WRITING: RANDI BERGMAN
When I think back to 1995, my highlight would have to be the night that I tap danced my little heart away to Shania Twain’s “Whose Bed Have Your Boots Been Under?” at my dance recital while clad in a shiny Pepto pink ball skirt (and questionable matching Peter Pan hat). The fact that Twain’s breakout hit was not the type of bop a 10-year-old should know every lyric of was neither here nor there, I was ready to ask anyone if it felt “like thunder, baby” while doing a kick ball change.
25 years later, nothing – not even that blissfully questionable memory – could prepare me for the surreal pleasure of getting a call from Twain herself in the midst of a global pandemic. “Are you ok?” she asks me (right, pandemic!), snapping me back to reality. The queen of country pop is calling from her ranch in British Columbia where she is spending lockdown with her husband, son, horses and dogs. “There are more of my animals here than my actual family!” she tells me. It’s safe to say that this wasn’t her original plan for 2020 – Twain was supposed to be settling into her second Las Vegas residency, “Let’s Go.” But she’s embracing our current reality by posting frequent serenades and messages of support on Instagram for her fans. “We’re all in this together,” she says.
Twain’s trailblazing career is the kind that needs no introduction. In the 25 years since her breakthrough album, The Woman in Me, she has won five Grammy Awards, sold over 100 million albums worldwide and remains the top selling female country artist of all time. She’s also appeared on The Voice, made a cameo on Broad City, and most recently starred in the film, I Still Believe. (Personally, I’ve spent the last 25 years trying to emulate her looks any chance I get, but enough about me.)
Beyond this professional success, Twain’s personal story has been one of survival, having overcome family tragedy, heartbreak, debilitating disease and the loss of her voice. Through it all, she’s not only endured, but thrived. Which is to say that we will too.
Here, she joins for the inaugural Shania Twain Interview (here’s hoping for round two), and tells me all about her love for leopard print, feminism and Diva’s Live.
Hey Shania! How are you?
I’m good! Are you ok?
Yes, I’m safe and sound. Where are you spending lockdown?
I’m on a ranch in the middle of the bush out in B.C. I’m in a very beautiful but isolated place. There’s just a small handful of us here and lots of space, so it’s good.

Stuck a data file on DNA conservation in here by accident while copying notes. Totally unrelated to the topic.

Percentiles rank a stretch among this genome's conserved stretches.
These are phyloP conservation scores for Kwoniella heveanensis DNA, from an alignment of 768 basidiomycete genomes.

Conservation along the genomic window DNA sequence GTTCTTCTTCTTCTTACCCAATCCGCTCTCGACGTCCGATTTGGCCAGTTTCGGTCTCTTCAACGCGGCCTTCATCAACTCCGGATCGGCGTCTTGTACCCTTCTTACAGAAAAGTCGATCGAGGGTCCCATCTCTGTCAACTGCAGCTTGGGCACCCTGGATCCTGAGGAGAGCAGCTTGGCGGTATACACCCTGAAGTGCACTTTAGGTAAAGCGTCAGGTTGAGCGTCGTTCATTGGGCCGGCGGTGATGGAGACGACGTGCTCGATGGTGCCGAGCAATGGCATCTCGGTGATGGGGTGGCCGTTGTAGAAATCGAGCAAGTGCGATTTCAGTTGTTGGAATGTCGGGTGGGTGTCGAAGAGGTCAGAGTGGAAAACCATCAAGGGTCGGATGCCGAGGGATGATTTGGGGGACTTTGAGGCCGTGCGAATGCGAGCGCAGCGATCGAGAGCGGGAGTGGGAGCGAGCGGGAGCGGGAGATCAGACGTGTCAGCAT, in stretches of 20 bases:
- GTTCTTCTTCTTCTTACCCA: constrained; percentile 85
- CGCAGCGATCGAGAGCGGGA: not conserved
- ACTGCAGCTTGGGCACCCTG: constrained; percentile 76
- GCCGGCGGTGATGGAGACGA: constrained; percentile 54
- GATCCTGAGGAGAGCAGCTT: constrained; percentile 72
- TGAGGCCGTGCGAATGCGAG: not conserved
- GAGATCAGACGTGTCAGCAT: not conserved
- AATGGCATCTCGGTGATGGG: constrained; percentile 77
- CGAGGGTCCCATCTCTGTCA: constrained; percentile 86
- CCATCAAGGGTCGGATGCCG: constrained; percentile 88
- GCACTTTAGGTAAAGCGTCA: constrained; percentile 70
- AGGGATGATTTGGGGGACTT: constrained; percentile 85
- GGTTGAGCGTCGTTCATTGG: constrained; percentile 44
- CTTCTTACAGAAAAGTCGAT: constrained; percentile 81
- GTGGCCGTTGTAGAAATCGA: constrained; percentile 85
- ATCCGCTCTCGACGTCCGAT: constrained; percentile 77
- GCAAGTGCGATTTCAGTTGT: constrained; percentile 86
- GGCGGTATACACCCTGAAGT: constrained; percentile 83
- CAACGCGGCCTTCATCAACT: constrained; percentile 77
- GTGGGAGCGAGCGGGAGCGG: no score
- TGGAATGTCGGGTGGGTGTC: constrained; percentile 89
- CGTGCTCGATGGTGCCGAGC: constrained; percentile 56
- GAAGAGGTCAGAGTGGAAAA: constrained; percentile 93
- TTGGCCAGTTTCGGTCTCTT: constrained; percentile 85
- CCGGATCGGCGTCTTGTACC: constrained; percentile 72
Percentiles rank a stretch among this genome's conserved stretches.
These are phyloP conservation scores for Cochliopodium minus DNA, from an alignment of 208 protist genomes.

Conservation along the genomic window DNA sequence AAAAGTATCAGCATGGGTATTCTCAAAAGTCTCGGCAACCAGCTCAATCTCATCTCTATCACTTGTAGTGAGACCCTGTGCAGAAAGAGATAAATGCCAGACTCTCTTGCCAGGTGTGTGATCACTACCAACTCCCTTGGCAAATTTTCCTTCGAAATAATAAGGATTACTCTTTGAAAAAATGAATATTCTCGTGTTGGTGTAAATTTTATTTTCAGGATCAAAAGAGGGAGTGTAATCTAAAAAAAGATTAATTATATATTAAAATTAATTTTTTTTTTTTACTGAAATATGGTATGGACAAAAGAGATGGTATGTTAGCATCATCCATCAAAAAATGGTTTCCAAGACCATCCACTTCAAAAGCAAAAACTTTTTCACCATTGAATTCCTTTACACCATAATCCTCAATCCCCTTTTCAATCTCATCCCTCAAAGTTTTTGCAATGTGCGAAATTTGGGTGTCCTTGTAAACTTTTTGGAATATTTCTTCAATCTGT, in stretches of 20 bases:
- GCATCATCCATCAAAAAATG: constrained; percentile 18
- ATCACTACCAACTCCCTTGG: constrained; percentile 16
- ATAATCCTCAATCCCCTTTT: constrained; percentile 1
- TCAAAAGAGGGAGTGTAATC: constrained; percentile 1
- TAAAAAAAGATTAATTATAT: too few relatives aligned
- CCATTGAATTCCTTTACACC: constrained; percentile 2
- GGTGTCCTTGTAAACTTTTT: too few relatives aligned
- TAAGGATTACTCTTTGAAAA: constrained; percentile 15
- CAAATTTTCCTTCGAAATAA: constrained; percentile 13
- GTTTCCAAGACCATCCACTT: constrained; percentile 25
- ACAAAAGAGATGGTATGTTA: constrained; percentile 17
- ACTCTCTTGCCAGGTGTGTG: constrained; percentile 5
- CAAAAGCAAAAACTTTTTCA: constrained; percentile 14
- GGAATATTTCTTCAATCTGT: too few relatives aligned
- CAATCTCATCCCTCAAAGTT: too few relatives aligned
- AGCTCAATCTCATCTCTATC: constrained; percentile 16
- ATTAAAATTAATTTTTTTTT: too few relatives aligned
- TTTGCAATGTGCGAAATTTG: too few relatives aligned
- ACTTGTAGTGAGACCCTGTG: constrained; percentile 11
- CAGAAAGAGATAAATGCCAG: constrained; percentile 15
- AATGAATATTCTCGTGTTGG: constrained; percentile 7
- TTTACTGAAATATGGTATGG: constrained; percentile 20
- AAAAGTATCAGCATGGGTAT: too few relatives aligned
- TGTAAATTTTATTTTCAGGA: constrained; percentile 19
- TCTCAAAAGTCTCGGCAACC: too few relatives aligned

I’ve been loving your serenades on Instagram…
It’s nice to slow down and get really personal. I’m just trying to help people de-stress and share some community while we’re physically so far apart.
I’m sorry that your Vegas residency is on hold. Can you tell me a bit about the show?
“Let’s Go” was designed a lot for the type of room that we’re in, it’s a very informal room. It’s very interactive, and the show is very much for people to be able to sing and dance and have a party. It’s colourful, it’s bright, it’s one of my favourite shows I’ve ever done actually.
I saw you in Toronto in 2018 and I had so much fun!
I’m so glad. This relationship started 25 years ago, so it’s a long time, and it’s fun to reminisce with the audience. I think it’s about reunion as well as music.
You worked on the costumes for the show with Marc Bouwer whom you’ve been working with for how long? 20 years?
Yes, over 20 years. It was a collaboration on some of the designs for the show and some of them I just designed on my own. In the beginning, Marc was more influential in the designs and it was really more me giving direction of what I wanted to wear, but now, we work more in a collaborative spirit. It’s just great. I’ve learned a lot from Marc, he’s a brilliant designer.
You have such a keen sense of style and performance wear. Do you have early memories of responding to fashion as a child?
I just love the aesthetics of fashion and I think I’ve always felt that if you could combine aesthetics with comfort, then that is the ideal. I’m one of those believers that you have to be able to wear it with confidence. I am a very tactile person, so I love texture. If I’m in a fabric store, I’m in heaven! I’ve always loved the whole process – the way things move and flow, the way fabrics hang and fit – so this is what I get to have fun doing in my actual career. It’s one of my favourite things to do.
"I could wear things that were sexy as long as they were comfortable. If I was comfortable then I was uninhibited."
Over the course of your career, you have had such a style evolution. You went from the jeans and T-shirt girl to impossibly glamorous and sassy…
Even at the very beginning before I had access to high end fashion designers, I was always contrasting the glamour and the down-home girl. If you watch the video for “Whose Bed Have Your Boots Been Under,” you’ll see I pulled out jeans from my own closet (they look like it, too!).
The whole idea was to be natural and comfortable, and at the same time, the red velvet dress really set the tone for me in my mind: I could wear things that were sexy as long as they were comfortable. If I was comfortable then I was uninhibited. I didn’t wear a bra in that video and I was already gravitating to stretch velvets from the very beginning.
It’s funny that you use the word “comfort,” because so many of your looks are so fabulously tight and extra.
They are, but they breathe. I have to be able to move and perform in them and that’s why Marc is a great partner to work with because he listens. It’s all about the engineering and the way things are made. I remember the boots that he had made for the “Man, I Feel Like a Woman” video were very uncomfortable, and I was like, “Ok, I can do this for the video,” but for stage we made a second pair that I could run around in without compromising the look.
It’s impossible to choose a favourite outfit but one of your best has to be the pink on pink look from the 1999 Country Music Awards. Can you tell me about the inspiration?
The fabric is a faux suede and it’s very light. Up to that point, I’d never worn a cowboy hat on stage and I wanted to do it in a very different way – I wanted it to be Shania’s way of wearing a cowboy hat. Marc chose the colour and I loved it. Shorts were a new thing for me.
And speaking of iconic looks, the leopard get-up from the “That Don’t Impress Me Much” video appears every single Halloween…